Surface Power Supply Fix

New Surface hack: Using a power cord from a printer instead of the provided outlet cord.

My Surface 3 power adapter has recently stopped working. There are 2 parts to it – the part that connects to the device and the part that connects to the outlet. These both connect together to form the power supply. For a while I had trouble with the combined parts and it only worked again when I rammed the 2 parts together to form a very strong connection. The combined parts stopped working today.

After looking at the part that goes to the outlet I realized it looked just alike to power adapter used with most printers. So I swapped it out with my printer cord and my Surface is charging again!

This should be a much better replacement part than buying a whole new Surface power adapter for up to $100. Just find your HP printer (or buy a super cheap one anywhere) and use this part instead.

I will add some pictures here soon.

BizTalk PowerShell Provider officially updated

A few days ago I blogged that I had put together an unofficial update to the BizTalk PowerShell Provider. I joined up with the project on CodePlex and they put me to work quick!

Tonight I checked in some updates and now we have a new release,, which works on BizTalk 2013. I will be taking down the link for the unofficial release now. Please try it out and report any issues on the CodePlex site.

Please let me know if you have any suggestions for new cmdlets. I have a couple ideas I am going to be working on and will also be working on expanding the documentation and examples. I am also interested in making some cmdlets that work with the BizTalk Services components of Windows Azure.


BizTalk PowerShell Add-In updated for BizTalk 2013

I was working on building out the BizTalk 2013 environments for a client when one of the guys in IT mentioned that the BizTalk PowerShell snap-in was not updated for working with BizTalk 2013. The CodePlex site at mentions the currently released version only works on BizTalk 2010.

So I downloaded the source and rebuilt from my BizTalk 2013 VM. I only had to go through the migration wizard and install WiX to get all of the projects to build. Then I ran the installer and started using it from a PowerShell prompt. It appears to be working fine to me. I uploaded the file as PSBizTalk BizTalk 2013 Verison 0.1 to my SkyDrive. (update: I updated the provider officially on CodePlex. Please go to the release page).

I did not increment the version information or do anything else you might expect would be done, just rebuilt it into the MSI so you can use it in your BizTalk applications. Please let me know if you try out the updated version and if there are any issues.


Ben Cline

BizTalk 2013 RTM is out now!

The latest full version of BizTalk was released yesterday to MSDN. Here is the official announcement: General availability is coming up soon.

I downloaded the Standard edition from MSDN yesterday but the Developer edition has not made it to MSDN yet.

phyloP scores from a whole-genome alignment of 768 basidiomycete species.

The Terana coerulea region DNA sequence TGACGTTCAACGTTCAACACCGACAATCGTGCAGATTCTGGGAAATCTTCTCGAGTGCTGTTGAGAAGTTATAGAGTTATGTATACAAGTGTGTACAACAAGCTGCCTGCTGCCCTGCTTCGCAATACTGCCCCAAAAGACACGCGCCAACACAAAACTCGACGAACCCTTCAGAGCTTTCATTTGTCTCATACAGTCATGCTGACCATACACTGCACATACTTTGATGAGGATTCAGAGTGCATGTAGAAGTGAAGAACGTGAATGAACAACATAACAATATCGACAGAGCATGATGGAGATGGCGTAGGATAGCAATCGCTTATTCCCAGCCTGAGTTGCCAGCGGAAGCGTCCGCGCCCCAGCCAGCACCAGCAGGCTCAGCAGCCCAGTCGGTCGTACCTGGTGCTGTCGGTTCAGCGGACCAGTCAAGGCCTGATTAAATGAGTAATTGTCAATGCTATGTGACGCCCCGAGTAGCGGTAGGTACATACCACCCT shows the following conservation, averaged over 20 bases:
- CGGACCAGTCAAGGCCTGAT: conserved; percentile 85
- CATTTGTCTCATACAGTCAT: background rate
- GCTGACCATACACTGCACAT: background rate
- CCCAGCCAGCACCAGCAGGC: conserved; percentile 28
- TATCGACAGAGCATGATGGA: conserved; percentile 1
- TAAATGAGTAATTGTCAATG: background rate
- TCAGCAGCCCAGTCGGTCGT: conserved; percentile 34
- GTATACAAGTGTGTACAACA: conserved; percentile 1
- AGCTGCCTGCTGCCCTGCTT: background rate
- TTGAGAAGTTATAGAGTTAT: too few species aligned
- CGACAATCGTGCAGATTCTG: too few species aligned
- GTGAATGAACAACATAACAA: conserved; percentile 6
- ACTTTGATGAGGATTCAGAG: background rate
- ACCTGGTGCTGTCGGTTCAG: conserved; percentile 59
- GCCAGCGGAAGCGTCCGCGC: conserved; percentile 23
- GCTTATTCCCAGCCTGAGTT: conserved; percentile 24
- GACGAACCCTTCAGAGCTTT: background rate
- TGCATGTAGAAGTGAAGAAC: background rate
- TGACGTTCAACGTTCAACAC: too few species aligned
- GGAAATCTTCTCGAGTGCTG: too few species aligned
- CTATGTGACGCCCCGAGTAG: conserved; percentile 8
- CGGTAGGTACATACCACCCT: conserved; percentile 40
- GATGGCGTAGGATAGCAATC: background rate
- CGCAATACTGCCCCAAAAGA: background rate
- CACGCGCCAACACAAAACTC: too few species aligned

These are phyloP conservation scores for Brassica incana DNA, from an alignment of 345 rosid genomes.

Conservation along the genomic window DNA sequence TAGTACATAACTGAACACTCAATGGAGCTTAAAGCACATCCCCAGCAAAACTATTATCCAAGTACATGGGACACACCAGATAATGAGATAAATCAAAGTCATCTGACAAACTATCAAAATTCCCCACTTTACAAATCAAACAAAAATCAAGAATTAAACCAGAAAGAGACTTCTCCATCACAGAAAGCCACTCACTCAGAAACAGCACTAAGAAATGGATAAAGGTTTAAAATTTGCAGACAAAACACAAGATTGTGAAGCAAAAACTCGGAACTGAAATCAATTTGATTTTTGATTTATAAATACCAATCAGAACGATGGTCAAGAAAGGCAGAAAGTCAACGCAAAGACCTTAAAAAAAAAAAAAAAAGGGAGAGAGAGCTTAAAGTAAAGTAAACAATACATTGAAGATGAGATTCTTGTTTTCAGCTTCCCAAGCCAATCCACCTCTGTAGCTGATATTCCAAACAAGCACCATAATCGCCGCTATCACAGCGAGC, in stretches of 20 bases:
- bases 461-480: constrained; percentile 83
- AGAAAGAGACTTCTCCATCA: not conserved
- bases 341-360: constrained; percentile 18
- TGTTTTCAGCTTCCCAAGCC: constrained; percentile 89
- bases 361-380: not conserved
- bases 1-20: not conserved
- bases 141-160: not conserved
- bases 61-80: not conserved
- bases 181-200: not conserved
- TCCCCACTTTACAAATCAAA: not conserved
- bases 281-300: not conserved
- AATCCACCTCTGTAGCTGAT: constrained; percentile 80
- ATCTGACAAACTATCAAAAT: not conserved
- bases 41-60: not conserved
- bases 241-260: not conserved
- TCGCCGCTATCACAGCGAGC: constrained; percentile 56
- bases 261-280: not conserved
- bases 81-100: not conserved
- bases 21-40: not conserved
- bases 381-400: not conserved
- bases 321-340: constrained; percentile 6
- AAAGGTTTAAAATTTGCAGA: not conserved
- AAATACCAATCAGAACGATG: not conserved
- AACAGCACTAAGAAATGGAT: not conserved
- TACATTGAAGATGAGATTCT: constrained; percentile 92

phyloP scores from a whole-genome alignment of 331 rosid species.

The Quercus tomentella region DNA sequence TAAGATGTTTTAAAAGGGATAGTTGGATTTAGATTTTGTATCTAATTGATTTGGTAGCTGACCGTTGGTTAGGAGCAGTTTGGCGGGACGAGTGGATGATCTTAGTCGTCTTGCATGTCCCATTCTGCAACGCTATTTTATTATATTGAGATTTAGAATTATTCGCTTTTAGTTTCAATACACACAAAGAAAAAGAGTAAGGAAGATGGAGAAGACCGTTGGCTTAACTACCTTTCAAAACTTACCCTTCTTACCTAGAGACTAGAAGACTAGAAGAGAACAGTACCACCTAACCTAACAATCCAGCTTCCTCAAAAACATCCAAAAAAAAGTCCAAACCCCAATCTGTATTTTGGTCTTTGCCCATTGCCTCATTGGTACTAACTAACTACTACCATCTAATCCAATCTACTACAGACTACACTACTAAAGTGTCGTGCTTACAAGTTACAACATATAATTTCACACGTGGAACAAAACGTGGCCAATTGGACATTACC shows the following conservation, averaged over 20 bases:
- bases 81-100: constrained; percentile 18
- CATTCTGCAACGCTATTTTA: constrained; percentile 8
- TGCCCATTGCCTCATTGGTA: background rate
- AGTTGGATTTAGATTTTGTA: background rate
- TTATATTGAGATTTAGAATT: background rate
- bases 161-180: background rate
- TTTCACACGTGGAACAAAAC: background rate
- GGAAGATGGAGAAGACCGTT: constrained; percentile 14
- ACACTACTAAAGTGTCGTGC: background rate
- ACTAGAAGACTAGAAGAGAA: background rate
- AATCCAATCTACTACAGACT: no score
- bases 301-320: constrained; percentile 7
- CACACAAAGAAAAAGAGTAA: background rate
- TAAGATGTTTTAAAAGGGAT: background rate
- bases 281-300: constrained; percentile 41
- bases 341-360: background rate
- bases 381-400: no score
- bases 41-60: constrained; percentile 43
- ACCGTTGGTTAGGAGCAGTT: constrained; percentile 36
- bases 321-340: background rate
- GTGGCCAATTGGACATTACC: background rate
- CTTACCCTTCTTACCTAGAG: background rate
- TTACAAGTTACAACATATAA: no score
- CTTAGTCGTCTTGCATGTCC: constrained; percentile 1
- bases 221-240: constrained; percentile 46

There are many new and improved features but the ones I am most excited about are the improved ones. The new features are primarily around updates to the platform for working with the cloud and working with the latest versions of the underlying technologies and tool versions.

A comprehensive list of the updates is available at: Microsoft has done a good job of continuing to release updates for BizTalk through the cumulative updates. But there are often things about the product that you wish could change. In the 2013 release there are many updates that fix some of these architectural annoyances.

For example, dynamic send ports have always run under the default host for the adapter which led to unusual errors and problems when different hosts have separate accounts. I once worked for a customer that wanted to reduce the attack surface of his BizTalk hosts by running each one under a separate account. Unfortunately the customer used dynamic send ports extensively and these all executed under the same account across all of the BizTalk applications. This behavior was a problem because we had to set NTFS permissions on the paths the dynamic send port used but kept using the wrong account to set this. This problem has been overcome in the 2013 release.

Another improvement in the new product is the ESB toolkit is now part of the main product and there are much fewer steps to deploying the ESB Toolkit. In BizTalk 2010 the ESB Toolkit setup often took a full day to a couple days to setup properly unless you scripted it yourself. Having the toolkit baked into the main product is a real time saver and will make it easier to deploy BizTalk solutions.

It is great to see the new version of BizTalk because it is a reminder of Microsoft’s long-term commitment to BizTalk customers.

Changes in ADFS 2.1 from ADFS 2.0

Well it has been a while since I last posted. I have been sitting on a couple things and wanted to get this information out there.

Recently I had to work on an ADFS 2.0 to 2.1 migration. There is apparently not any supported easy way to upgrade an ADFS environment to work on Windows Server 2012 with SQL Server 2012. I had to recreate all of the ADFS artifacts such as claim provider trusts, relying party trusts, attribute stores, etc. This is a little painful if you created all of these manually but is much easier if you have saved off PowerShell scripts for creating these objects.